Utah has the lowest average student debt among the 50 states, at $18,838. That is two times lower than in Connecticut, the state with the highest, at $38,510.
Following Connecticut with the highest average student debt are Pennsylvania, Rhode Island, New Hampshire and Delaware. States with the lowest levels of average student debt are California, Wyoming, Nevada, New Mexico, along with Utah.
National data indicates that 10.9 percent of all student-loan debts are 90+ days delinquent or in default as of the first quarter of 2019. Save for mortgages, student loans make up the largest component of household debt for Americans. At the end of the first quarter of 2018, total outstanding college-loan balances disclosed on credit reports stood at $1.49 trillion, according to the Federal Reserve Bank of New York.
A new analysis from the personal finance website WalletHub finds that not all states are equal when it comes to the burden of student loans. With student-loan debtors in mind, WalletHub compared the 50 states and the District of Columbia on 12 key measures of indebtedness and earning opportunities. Average student debt was one of those 12 categories.
The percentage of Connecticut students with debt – 57% – ranked 24th among the states. Connecticut also ranked 39th in the availability of student jobs and 35th in the availability of paid internships.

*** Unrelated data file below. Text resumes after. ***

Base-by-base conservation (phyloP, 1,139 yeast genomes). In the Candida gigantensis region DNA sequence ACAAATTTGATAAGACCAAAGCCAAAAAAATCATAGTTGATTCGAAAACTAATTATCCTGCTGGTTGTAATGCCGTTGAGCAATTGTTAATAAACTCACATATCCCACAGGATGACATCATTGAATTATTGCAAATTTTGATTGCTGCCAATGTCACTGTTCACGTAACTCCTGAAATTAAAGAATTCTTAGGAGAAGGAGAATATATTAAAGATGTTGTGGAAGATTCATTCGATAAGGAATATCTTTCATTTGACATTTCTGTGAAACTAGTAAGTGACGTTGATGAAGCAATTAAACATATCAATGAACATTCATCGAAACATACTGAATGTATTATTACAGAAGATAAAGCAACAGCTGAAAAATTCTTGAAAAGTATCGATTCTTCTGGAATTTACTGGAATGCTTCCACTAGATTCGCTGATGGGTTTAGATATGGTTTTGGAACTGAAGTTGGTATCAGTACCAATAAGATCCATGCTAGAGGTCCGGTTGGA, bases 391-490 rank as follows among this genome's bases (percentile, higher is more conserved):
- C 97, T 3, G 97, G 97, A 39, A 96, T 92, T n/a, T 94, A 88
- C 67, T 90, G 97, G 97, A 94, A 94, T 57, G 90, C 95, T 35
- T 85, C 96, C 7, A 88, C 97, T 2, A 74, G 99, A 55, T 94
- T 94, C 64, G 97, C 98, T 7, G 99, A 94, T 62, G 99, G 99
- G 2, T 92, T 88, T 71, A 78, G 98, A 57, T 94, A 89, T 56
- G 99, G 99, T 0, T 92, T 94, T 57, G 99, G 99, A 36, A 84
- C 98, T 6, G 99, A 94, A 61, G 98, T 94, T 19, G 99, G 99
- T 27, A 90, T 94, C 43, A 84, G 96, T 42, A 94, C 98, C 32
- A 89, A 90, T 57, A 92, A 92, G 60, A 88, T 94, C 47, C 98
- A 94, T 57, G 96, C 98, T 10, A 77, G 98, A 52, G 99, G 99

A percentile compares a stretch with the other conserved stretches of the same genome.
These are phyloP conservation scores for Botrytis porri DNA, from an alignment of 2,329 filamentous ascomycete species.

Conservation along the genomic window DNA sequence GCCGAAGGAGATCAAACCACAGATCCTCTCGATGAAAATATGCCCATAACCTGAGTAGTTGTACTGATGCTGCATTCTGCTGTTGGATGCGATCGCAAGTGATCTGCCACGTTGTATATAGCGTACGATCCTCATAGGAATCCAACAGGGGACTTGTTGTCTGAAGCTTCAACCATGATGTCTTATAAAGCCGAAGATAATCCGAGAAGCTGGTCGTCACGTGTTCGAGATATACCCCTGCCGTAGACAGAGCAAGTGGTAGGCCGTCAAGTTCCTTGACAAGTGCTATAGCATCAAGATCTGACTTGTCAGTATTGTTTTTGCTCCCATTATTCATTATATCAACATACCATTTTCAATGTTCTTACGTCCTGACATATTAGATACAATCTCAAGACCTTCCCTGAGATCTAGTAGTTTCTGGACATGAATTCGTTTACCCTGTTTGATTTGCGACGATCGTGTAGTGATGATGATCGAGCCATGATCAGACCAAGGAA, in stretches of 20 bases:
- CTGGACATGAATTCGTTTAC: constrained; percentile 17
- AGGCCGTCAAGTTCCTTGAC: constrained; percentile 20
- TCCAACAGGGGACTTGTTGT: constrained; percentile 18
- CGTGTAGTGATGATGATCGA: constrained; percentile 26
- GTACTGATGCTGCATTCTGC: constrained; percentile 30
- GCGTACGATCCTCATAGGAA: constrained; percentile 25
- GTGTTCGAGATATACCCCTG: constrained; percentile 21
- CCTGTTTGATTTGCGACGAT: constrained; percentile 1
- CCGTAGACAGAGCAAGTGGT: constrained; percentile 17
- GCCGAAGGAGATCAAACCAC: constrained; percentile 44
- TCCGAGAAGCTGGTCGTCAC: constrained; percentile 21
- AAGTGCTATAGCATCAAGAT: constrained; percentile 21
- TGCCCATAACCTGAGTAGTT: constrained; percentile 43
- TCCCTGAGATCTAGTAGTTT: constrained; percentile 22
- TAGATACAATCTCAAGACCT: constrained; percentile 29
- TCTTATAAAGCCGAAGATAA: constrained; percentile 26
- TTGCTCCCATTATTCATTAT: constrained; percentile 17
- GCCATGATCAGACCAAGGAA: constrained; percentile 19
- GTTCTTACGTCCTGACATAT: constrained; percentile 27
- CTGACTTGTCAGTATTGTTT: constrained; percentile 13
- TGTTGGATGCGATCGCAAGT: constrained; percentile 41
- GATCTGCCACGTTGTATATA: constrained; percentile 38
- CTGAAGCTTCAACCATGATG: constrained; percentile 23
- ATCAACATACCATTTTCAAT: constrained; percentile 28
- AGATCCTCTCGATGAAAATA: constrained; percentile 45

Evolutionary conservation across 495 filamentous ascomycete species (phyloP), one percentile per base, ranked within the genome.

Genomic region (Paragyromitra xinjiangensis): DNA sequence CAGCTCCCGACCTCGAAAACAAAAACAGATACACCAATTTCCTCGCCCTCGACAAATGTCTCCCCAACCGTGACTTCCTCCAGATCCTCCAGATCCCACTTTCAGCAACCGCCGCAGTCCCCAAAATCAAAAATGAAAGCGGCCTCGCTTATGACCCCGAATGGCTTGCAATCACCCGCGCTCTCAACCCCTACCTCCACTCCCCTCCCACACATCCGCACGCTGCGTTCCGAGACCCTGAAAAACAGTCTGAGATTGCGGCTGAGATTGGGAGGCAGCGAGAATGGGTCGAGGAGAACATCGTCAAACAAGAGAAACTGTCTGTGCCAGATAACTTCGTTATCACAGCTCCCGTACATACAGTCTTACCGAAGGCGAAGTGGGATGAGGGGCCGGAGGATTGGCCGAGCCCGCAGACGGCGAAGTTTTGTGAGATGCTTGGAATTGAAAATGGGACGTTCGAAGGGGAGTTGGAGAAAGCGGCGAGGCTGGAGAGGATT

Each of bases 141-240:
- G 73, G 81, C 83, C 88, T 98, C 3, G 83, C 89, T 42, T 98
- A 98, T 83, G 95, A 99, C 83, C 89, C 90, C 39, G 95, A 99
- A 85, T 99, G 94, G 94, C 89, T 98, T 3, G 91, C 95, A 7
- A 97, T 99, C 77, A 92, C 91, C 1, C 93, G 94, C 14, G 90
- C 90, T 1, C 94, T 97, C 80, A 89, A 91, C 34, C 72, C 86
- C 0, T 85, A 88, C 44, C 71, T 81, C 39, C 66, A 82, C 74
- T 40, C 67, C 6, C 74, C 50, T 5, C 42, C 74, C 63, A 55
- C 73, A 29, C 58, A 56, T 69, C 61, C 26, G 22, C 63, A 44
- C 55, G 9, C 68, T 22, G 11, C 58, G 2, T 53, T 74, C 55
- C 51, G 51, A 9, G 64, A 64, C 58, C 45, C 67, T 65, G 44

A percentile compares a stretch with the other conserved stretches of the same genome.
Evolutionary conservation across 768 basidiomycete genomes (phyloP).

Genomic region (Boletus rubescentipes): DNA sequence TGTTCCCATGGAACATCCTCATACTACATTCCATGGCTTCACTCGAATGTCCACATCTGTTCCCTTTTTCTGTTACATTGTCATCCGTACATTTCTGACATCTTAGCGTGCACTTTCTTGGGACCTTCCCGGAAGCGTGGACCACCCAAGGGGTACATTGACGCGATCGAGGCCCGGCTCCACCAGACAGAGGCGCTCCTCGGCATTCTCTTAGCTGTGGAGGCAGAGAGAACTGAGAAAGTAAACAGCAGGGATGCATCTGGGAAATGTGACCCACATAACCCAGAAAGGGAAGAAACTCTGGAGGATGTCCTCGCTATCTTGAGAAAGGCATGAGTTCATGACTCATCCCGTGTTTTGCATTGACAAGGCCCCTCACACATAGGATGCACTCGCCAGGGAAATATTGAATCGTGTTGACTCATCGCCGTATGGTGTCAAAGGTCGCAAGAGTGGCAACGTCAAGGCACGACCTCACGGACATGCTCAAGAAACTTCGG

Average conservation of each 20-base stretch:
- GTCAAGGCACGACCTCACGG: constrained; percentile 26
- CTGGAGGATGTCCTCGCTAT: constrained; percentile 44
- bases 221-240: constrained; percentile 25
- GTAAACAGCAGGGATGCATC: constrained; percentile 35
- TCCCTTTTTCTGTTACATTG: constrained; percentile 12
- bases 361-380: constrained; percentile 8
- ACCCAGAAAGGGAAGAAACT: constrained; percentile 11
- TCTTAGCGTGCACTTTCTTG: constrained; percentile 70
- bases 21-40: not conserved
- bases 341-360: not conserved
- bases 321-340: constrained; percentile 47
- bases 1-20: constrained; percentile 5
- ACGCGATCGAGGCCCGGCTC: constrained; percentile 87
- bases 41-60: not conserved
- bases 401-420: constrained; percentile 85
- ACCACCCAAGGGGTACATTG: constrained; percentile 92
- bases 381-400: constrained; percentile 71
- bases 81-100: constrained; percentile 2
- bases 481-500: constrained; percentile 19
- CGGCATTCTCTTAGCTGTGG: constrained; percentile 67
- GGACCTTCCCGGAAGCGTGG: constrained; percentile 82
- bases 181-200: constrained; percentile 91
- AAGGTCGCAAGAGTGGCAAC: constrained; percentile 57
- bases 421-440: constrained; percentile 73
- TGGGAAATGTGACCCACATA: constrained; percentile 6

When all the categories were considered, Connecticut was ranked 15th overall among the states in student debt burden. Highest on the student debt scale were residents of South Dakota, Pennsylvania, West Virginia, New Hampshire, Iowa, Minnesota, Mississippi, Ohio, Michigan, Rhode Island, Delaware, Kansas, Indiana, New Jersey, just ahead of Connecticut.
Among the data categories used to determine the rankings: average student debt, share of students with debt, student debt as share of income, share of student loans in past-due or default status, and share of Federal student loan borrowers enrolled in an income-driven repayment plan. In the area of Grant & Student Work Opportunities, the data sets used include unemployment rate among population aged 25-34, underemployment rate, availability of student jobs, availability of paid internships, grant growth; and presence of a “Student Loan Ombudsmen” law.
Connecticut had the second highest share of federal student loan borrowers enrolled in an income-driven repayment plan, at just under 15%, and the eighth highest share of student loan borrowers aged 50 and older, at 8 percent, according to the data reviewed by WalletHub.
The analysis also found that Massachusetts has the lowest share of student loans in past-due or default status, 7.58 percent, which is 2.4 times lower than in Mississippi, the state with the highest at 18.34 percent.